Belize Has Brown Eggs: Dying Them For Easter
A while ago, I wrote a post named: 15 Things No One Told You About Living in Belize and it focused on the bigger things. Stuff like relinquishing your inner control freak or the fact that while English is the official language, pretty much no one speaks it with their local friends and families.
But I could go on for days and days about the tiny little things that are different from daily life in the US – things that are no big deal…just different. And it’s often holidays that make me see them. Probably because holidays are SO steeped in tradition. Not just family traditions but century old stuff that you do just…because.
I don’t spend much time thinking about eggs…but yesterday, when I bought a dozen brown eggs to dye for Easter…two things struck me.
- ALL eggs sold in Belize are brown. Unless they are “local eggs” – meaning they are from someone’s chicken coop – then they can be all sorts of magical egg colors. Here are some that a lady gave me a few months back. Hens that lay easter eggs!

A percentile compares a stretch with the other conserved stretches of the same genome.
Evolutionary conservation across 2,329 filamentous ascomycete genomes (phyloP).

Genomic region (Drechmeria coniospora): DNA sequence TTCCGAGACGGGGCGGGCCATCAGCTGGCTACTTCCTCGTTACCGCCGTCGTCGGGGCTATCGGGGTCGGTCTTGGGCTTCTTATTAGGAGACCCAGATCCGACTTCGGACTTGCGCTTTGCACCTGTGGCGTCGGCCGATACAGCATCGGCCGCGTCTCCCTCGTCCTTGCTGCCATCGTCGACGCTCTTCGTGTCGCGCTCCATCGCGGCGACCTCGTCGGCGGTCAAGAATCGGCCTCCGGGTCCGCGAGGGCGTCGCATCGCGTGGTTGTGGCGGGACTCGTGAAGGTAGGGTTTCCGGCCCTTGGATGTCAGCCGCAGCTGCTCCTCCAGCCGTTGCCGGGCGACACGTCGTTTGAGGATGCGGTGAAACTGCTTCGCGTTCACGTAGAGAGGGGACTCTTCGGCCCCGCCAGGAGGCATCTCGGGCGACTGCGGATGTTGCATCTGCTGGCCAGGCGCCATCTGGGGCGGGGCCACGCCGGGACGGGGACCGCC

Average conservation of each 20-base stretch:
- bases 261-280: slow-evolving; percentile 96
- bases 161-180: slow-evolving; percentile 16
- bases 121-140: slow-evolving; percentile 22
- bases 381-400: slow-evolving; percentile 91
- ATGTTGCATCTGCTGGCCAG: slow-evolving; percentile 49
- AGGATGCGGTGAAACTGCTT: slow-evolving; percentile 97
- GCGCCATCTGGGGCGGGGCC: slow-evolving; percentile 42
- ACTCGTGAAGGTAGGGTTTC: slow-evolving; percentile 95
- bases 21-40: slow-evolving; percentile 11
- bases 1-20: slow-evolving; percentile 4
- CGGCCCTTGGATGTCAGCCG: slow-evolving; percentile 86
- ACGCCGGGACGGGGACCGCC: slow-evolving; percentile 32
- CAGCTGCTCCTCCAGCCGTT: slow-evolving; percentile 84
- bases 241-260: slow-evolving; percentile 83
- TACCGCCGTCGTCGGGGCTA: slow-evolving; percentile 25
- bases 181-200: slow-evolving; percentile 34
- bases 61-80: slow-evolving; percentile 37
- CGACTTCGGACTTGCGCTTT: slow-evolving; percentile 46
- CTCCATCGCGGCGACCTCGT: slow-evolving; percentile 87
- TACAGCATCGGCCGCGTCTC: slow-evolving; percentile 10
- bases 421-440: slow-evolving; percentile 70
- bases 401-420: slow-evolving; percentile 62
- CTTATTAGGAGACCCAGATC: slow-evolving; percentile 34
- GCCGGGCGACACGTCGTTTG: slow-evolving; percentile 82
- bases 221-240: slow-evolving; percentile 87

- Almost all eggs for sale in Belize are displayed in the shop in paper flats and they are UNREFRIGERATED. Apparently, that is true in many countries – scrubbing, sanitizing and then refrigerating eggs seems to be the exception rather than the rule. In fact, most places in the world sell brown eggs also. Americans seem to prefer white…the illusion of cleanliness and/or higher quality…store bought vs home-made.
Here is a post about visiting Blue Creek, Belize – where many of the chickens in the country are raised. SUPER interesting place and SO different from Ambergris Caye.
I’ll add in one unrelated but VERY BELIZE tidbit. Geckos. The ones that everyone has on their walls and ceilings lay eggs. Hard shelled eggs. And they leave them in all sorts of crevices around the house.
No…I am not going to try to dye them.
BUT I did dye easter eggs yesterday because that’s what we always did when I was little. Just BECAUSE.
We always used this kit – apparently they are still making it – and the eggs were cotton candy pink and buttercup yellow and robin egg blue.
Interestingly these dye pellets were first made in Newark, NJ by a pharmacist and marketed in 1893!
Here is what happened in my kitchen yesterday. Food coloring purchased for $6.75bzd at Ritchie’s Supermarket. One dozen eggs. A few splashes of white vinegar and some mugs of boiling water and VOILE!
Eggs in Belize are generally three for one dollar. So a dozen is $4bzd. In the US, the average price of a dozen eggs is $1.60US. Just in case you were wondering.
The results are more earthy…
Yellow doesn’t do too much to a brown egg but I tried anyway.
You’ve got options…I got out some gem strips that I bought a while ago. Caye Supplies has ALL sorts of fun glittery supplies behind the counter.